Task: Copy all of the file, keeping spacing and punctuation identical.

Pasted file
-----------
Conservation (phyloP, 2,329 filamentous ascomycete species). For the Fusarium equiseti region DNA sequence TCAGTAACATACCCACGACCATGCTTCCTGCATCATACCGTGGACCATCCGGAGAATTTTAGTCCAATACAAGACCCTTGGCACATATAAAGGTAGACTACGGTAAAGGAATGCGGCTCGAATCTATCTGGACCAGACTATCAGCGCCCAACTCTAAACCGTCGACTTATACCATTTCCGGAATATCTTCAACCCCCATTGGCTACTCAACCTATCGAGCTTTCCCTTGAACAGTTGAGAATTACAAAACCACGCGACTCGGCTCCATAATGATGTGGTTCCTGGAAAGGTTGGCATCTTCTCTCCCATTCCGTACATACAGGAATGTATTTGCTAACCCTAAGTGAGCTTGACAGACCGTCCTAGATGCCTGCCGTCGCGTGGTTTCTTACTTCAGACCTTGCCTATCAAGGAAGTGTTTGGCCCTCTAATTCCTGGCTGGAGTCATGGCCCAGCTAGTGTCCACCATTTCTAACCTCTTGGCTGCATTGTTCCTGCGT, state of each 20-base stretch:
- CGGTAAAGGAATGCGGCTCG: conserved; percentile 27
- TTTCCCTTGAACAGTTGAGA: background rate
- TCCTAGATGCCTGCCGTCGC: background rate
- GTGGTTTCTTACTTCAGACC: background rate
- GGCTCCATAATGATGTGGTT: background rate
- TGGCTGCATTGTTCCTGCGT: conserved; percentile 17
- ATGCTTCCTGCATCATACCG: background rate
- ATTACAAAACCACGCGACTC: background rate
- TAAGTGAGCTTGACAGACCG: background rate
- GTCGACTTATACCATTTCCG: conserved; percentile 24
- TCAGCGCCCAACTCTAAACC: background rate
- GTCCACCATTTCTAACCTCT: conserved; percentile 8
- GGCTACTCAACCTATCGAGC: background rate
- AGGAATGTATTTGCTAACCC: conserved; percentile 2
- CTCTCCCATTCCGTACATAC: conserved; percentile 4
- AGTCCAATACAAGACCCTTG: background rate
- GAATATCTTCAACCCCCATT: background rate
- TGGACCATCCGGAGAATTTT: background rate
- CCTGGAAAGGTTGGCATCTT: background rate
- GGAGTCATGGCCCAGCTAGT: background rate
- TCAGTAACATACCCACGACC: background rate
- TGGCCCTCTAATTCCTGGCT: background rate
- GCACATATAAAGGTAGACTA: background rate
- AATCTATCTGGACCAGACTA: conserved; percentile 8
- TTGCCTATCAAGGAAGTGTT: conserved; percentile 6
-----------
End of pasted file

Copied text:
Conservation (phyloP, 2,329 filamentous ascomycete species). For the Fusarium equiseti region DNA sequence TCAGTAACATACCCACGACCATGCTTCCTGCATCATACCGTGGACCATCCGGAGAATTTTAGTCCAATACAAGACCCTTGGCACATATAAAGGTAGACTACGGTAAAGGAATGCGGCTCGAATCTATCTGGACCAGACTATCAGCGCCCAACTCTAAACCGTCGACTTATACCATTTCCGGAATATCTTCAACCCCCATTGGCTACTCAACCTATCGAGCTTTCCCTTGAACAGTTGAGAATTACAAAACCACGCGACTCGGCTCCATAATGATGTGGTTCCTGGAAAGGTTGGCATCTTCTCTCCCATTCCGTACATACAGGAATGTATTTGCTAACCCTAAGTGAGCTTGACAGACCGTCCTAGATGCCTGCCGTCGCGTGGTTTCTTACTTCAGACCTTGCCTATCAAGGAAGTGTTTGGCCCTCTAATTCCTGGCTGGAGTCATGGCCCAGCTAGTGTCCACCATTTCTAACCTCTTGGCTGCATTGTTCCTGCGT, state of each 20-base stretch:
- CGGTAAAGGAATGCGGCTCG: conserved; percentile 27
- TTTCCCTTGAACAGTTGAGA: background rate
- TCCTAGATGCCTGCCGTCGC: background rate
- GTGGTTTCTTACTTCAGACC: background rate
- GGCTCCATAATGATGTGGTT: background rate
- TGGCTGCATTGTTCCTGCGT: conserved; percentile 17
- ATGCTTCCTGCATCATACCG: background rate
- ATTACAAAACCACGCGACTC: background rate
- TAAGTGAGCTTGACAGACCG: background rate
- GTCGACTTATACCATTTCCG: conserved; percentile 24
- TCAGCGCCCAACTCTAAACC: background rate
- GTCCACCATTTCTAACCTCT: conserved; percentile 8
- GGCTACTCAACCTATCGAGC: background rate
- AGGAATGTATTTGCTAACCC: conserved; percentile 2
- CTCTCCCATTCCGTACATAC: conserved; percentile 4
- AGTCCAATACAAGACCCTTG: background rate
- GAATATCTTCAACCCCCATT: background rate
- TGGACCATCCGGAGAATTTT: background rate
- CCTGGAAAGGTTGGCATCTT: background rate
- GGAGTCATGGCCCAGCTAGT: background rate
- TCAGTAACATACCCACGACC: background rate
- TGGCCCTCTAATTCCTGGCT: background rate
- GCACATATAAAGGTAGACTA: background rate
- AATCTATCTGGACCAGACTA: conserved; percentile 8
- TTGCCTATCAAGGAAGTGTT: conserved; percentile 6